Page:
When adding an objective of your targeted position or when beefing up the qualifications section, be sure to clearly outline what skills and experiences you have that directly relate to the particular position for which you are applying. Be sure to really fine tune each prior position that demonstrates the skills needed in your targeted job. That way the company will know you are qualified and the best fit for the job.

As an example, imagine you are applying to a contract H.E.D.I.S. (Healthcare Effectiveness Data and Information Set) abstraction position. You will want to tailor your resume to highlight your past experiences that not only directly relate to HEDIS work, but also the supporting skill sets needed. (You can use the company’s job description to make sure your ideas and terminology match closely.) Use the summary or objective to emphasize that you worked on HEDIS projects for the last 3 years. Expound at greater length on the details of those HEDIS positions in your reverse chronological listing of work history. You would also want to make sure that prior jobs with similar skill sets used, such as chart review, coding, or over-reading abstracted charts, are speaking to those experiences. Alternatively, when applying to jobs unrelated to H.E.D.I.S., you would keep the details of those positions brief, and expand on others.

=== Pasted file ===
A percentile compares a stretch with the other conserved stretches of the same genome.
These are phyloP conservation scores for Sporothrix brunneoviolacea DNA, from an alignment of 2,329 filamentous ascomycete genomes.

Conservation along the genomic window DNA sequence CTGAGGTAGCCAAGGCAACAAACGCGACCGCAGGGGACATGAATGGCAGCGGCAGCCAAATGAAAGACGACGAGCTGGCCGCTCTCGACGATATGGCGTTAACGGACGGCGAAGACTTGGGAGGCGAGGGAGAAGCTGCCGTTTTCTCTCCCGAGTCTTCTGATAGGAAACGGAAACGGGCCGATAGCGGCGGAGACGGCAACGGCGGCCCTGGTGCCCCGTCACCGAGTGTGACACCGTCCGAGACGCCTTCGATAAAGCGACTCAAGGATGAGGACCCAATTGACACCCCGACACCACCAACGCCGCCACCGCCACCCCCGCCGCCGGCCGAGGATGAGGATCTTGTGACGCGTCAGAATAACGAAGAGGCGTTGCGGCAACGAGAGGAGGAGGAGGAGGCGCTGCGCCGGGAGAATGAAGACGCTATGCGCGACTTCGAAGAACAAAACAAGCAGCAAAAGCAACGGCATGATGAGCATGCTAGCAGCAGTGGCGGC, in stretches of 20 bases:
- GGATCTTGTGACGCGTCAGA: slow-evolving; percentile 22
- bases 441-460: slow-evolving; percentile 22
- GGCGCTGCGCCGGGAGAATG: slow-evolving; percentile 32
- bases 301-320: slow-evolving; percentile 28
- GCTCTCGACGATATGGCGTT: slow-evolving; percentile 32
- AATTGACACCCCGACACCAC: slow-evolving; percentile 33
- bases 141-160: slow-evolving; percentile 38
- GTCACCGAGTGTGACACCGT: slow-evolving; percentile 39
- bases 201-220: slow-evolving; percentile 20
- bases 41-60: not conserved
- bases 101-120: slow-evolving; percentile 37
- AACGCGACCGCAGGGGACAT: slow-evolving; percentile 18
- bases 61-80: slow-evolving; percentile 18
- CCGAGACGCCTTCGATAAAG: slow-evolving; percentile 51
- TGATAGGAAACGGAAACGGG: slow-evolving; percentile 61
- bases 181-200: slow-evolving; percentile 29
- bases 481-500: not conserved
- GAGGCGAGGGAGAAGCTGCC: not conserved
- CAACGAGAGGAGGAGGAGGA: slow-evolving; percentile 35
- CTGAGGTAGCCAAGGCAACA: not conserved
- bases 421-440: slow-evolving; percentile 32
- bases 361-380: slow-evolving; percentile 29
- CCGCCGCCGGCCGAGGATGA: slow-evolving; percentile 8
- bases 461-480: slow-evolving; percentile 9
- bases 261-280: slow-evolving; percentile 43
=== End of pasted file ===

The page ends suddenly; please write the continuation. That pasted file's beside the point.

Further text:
For most resume’s you ideally want a 1 page document, but this is extremely hard to do when you have been in nursing for 20+ years. Regardless you should keep your resume to a 2 page maximum. Also, keep in mind that after you have transitioned into a Medical Management or Healthcare Services role, your clinical roots make you a more qualified nurse and therefore a stronger candidate, so you don’t want to simply discard 5-10 years of clinical hospital nursing experience from your work history. I find when I assist nurses in improving their resumes, we tend to be more detailed on recent or related positions, and as we go further back in time on the resume we add fewer points and less detail. This helps to keep the resume brief yet focused on the targeted job.